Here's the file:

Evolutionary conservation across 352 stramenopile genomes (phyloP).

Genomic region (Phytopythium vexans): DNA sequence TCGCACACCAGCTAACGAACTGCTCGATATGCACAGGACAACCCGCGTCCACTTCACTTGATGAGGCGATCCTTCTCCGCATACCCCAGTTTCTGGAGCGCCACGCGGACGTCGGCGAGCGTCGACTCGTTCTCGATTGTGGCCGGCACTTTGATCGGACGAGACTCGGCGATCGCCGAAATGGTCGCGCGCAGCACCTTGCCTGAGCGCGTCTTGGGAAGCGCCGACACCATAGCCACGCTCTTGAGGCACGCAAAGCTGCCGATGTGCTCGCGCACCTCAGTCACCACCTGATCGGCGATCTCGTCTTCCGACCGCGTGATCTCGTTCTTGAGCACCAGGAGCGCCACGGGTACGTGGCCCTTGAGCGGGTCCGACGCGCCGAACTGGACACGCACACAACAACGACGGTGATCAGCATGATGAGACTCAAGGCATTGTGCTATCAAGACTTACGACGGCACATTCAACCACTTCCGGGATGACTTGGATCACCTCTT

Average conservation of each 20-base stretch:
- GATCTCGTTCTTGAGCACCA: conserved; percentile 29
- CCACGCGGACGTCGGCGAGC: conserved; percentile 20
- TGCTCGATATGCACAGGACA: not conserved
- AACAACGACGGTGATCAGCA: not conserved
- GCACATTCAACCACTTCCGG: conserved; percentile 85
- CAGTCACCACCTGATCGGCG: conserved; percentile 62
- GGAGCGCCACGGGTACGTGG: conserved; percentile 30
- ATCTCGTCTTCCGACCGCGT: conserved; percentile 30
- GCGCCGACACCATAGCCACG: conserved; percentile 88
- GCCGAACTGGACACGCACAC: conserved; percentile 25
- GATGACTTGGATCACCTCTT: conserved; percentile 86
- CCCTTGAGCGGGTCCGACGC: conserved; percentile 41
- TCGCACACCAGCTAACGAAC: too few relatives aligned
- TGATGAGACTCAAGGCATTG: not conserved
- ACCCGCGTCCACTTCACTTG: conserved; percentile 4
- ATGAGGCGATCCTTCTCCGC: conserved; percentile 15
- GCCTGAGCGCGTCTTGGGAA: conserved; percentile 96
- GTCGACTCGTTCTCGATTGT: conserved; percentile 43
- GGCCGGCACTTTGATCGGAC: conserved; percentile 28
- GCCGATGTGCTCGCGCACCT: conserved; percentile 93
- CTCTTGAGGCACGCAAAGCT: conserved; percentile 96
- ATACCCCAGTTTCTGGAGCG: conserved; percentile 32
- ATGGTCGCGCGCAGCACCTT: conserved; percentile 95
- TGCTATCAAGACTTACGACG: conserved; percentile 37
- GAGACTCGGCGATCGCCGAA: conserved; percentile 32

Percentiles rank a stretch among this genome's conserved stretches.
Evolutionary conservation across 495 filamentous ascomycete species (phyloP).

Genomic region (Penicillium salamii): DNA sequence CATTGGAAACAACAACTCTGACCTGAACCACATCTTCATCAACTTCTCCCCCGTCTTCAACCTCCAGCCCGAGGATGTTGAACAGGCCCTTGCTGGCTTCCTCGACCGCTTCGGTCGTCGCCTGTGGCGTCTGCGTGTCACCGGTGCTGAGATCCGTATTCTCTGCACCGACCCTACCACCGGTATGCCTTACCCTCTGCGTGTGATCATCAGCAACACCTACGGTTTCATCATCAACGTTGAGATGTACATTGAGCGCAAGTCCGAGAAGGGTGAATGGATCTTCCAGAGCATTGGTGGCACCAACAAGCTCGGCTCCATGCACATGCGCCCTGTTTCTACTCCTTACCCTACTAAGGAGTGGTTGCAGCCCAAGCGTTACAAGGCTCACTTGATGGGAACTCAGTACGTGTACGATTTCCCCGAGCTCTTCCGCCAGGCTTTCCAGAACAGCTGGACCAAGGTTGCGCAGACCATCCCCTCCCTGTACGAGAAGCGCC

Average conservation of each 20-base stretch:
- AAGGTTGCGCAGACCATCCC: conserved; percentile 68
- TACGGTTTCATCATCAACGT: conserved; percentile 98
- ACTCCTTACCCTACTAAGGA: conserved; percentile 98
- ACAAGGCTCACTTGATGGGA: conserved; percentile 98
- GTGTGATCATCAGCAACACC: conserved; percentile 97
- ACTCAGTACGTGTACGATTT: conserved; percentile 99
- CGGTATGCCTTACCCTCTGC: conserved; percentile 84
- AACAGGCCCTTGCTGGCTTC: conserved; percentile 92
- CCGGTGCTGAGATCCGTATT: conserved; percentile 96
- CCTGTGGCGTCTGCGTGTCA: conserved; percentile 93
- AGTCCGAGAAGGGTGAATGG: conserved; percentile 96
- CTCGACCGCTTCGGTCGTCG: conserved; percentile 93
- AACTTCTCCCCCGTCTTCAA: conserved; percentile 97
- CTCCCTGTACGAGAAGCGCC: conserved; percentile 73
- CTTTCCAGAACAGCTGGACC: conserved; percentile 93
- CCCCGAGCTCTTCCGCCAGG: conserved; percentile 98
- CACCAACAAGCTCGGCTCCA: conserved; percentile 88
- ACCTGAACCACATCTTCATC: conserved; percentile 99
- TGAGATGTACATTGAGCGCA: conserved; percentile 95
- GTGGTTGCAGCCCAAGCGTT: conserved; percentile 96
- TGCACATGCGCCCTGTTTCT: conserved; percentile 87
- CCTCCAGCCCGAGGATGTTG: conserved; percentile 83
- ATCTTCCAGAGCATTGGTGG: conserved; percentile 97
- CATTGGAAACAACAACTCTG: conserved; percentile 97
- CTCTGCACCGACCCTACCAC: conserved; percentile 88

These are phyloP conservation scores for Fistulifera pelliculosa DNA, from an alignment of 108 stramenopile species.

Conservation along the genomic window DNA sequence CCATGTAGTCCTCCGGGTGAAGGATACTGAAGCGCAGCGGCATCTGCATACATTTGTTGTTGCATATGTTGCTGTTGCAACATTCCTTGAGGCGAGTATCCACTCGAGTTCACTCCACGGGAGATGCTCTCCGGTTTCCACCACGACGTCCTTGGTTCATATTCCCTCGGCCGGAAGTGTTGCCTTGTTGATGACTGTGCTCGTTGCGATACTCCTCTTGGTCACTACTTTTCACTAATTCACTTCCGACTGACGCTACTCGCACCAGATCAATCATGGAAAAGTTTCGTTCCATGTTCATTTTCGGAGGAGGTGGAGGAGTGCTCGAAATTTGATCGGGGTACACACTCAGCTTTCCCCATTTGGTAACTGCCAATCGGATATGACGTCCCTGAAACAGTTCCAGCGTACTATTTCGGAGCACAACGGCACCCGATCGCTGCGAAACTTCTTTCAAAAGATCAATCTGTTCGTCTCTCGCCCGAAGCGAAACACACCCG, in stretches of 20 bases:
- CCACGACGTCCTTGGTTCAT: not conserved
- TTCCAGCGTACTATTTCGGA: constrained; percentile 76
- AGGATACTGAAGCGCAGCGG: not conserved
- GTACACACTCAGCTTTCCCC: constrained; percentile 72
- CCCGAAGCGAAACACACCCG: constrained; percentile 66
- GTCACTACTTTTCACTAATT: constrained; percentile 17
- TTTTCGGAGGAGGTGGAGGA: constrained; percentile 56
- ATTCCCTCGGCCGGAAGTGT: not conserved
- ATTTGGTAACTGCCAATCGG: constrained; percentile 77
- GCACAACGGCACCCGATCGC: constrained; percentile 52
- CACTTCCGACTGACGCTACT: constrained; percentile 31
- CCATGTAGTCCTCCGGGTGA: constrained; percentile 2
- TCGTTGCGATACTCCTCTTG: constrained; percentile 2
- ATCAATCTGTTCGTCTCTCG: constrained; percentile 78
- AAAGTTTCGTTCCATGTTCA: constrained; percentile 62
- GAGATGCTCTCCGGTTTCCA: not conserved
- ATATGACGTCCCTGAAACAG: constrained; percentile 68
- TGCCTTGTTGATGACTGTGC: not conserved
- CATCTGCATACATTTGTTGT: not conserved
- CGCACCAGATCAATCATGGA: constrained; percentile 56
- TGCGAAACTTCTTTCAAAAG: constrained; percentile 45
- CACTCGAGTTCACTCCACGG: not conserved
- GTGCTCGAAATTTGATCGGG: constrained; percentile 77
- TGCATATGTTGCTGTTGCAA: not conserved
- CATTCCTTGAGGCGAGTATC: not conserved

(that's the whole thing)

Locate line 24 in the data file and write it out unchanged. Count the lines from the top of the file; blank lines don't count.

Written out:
- CTCTTGAGGCACGCAAAGCT: conserved; percentile 96